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This blog is the work of an educated civilian, not of an expert in the fields discussed.

Tuesday, January 31, 2006

Bush Court Begins

And Also: Received a few free lottery coupons in the mail recently, two free $1 instant scratch-offs and various buy one/get one free deals. I gave the latter to someone, while winning $6 ($1/$5) with the former. Not bad: boiled down to two free coffees, two newspapers, two pastries, and a bottle of detergent. Also a laugh. On the back of the tickets is the number of a help line for those addicted to gambling. A proviso is added that it is not a "results line." Scratch offs make good filler for birthday and holiday cards. OTOH, the big money games are a bit of a joke. "A dollar and a fantasy" is more like it ... my philosophy is play or not play, the chance of winning is statistically about the same. Also, enough with those commercials ... certain numbers (like 13) speak out. A bit creative, but getting tired.

It is right proper that Justice O'Connor retired today. After all, her help was particularly important in determining who would give the SOTU today. Some suggest we all should forget about that little bit of assistance ... get over it and such. Sorry, some of us have problems with that. A bit touchy about stolen elections and corrupt Supreme Court decisions. By chance, in fact, I was in the same place when the votes stopped being counted and 9/11 happened. Not quite the same thing, but ... as things turned out ... intimately connected all the same.

[I caught about sixty seconds of the SOTU before I had to turn the lying ... well, I am too young to have a stress attack or something. After suggesting he had to break the law to catch the 9/11 hijackers -- the problem was of course analyzing the information already obtained legally -- he mentioned that the U.S. could not be isolationist. Too much. This from the guy who went it alone without the U.N., is wary about international law, international treaties, and probably most countries outside of Mexico. Oh, yeah, he threw in a bit about defending our values. Quite important, I agree. Want to start doing it anytime soon?]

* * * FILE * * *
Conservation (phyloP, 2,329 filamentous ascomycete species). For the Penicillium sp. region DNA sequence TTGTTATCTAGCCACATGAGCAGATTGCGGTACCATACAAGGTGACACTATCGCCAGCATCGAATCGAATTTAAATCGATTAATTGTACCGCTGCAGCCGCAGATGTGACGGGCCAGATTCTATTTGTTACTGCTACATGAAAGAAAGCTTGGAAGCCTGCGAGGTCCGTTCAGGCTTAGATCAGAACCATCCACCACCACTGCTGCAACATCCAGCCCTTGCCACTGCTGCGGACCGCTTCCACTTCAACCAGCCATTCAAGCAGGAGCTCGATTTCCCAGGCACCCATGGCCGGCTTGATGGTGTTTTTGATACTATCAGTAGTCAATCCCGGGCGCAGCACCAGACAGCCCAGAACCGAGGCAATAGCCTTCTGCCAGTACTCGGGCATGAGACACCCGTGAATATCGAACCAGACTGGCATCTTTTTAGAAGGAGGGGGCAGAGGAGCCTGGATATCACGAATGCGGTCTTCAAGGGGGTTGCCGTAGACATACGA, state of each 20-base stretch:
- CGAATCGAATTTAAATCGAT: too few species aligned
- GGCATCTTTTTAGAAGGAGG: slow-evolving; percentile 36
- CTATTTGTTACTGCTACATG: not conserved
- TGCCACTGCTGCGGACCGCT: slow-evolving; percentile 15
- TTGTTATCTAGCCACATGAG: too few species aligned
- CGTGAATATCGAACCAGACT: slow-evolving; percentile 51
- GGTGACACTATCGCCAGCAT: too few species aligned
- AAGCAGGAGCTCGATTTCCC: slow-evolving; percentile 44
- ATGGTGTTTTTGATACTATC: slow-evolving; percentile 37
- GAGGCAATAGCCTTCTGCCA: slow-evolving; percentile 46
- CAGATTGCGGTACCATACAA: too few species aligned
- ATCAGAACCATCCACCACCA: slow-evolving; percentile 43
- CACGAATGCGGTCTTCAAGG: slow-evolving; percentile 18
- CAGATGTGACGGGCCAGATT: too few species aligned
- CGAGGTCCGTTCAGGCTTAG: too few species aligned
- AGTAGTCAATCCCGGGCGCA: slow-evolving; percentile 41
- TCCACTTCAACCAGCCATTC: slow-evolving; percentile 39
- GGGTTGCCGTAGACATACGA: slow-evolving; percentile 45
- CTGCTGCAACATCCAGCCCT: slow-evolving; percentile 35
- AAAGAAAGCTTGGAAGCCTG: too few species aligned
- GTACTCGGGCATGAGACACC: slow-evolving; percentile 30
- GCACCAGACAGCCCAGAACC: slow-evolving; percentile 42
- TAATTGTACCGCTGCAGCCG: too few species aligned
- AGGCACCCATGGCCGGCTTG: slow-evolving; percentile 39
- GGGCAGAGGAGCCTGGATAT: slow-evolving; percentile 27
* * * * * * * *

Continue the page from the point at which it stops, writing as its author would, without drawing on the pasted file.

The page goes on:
But, hey, I am will to get past it. Sandra should not be judged solely for that day -- she was the swing vote other days too. The day Roe was upheld ... when college based affirmative action was deemed constitutional ... various cases involving the separation of church and state, and so on. Sure, she had other days when I was less than pleased.

But, hey, she was after all a Reagan pick, a conservative party faithful sort as well. In fact, I think that day in December, another day that will live in infamy (let them count the votes Sandra, maybe your guy would have still won ... but, hey, can't take the chance ... sort of like that wiretapping, maybe), she reverted to the days when she was the state co-chair in the campaign to re-elect Nixon. Probably just a bit confused of where she was, that's all.

Anyway, I think with Alito many would join those who will miss her being on the Court. It is not a matter of the best possible choice, but what we got. And, especially given the possibilities, I am a bit less upset at the SC of my generation than some are. This from a critic. The final vote for Alito was 58-42, four Democrats voting aye, one Republican (Chafee, a moderate [though reportedly less principled than his father] due to have a hard race for re-election) voting nay. More evidence that the Democrats actually believe in a bit of dissent, while the Republicans vote in lockstep. Remember, the exception proves the rule, multiple exceptions make it a bit less a clear-cut deal.

The former is in a sense a good thing, though at times, a united front should be possible. Anyway, a historically close vote, and a bad one. It might not be the deciding factor, but when a key justice of the Supreme Court only gets on board for a lifetime appointment by a party line vote, something is wrong. It bears repeating, since people continue to deign to forget it, the last time a Democrat President selected two justices,* the President went to the minority party and heard their concerns. And, chose from among those with bipartisan support. That is why the votes were lopsided. This is so even though they honestly stated their stance on abortion ... of course, a Clinton pick was likely to be pro-choice, but darn if they actually were upfront about it. Such is the true "Ginsburg Precedent."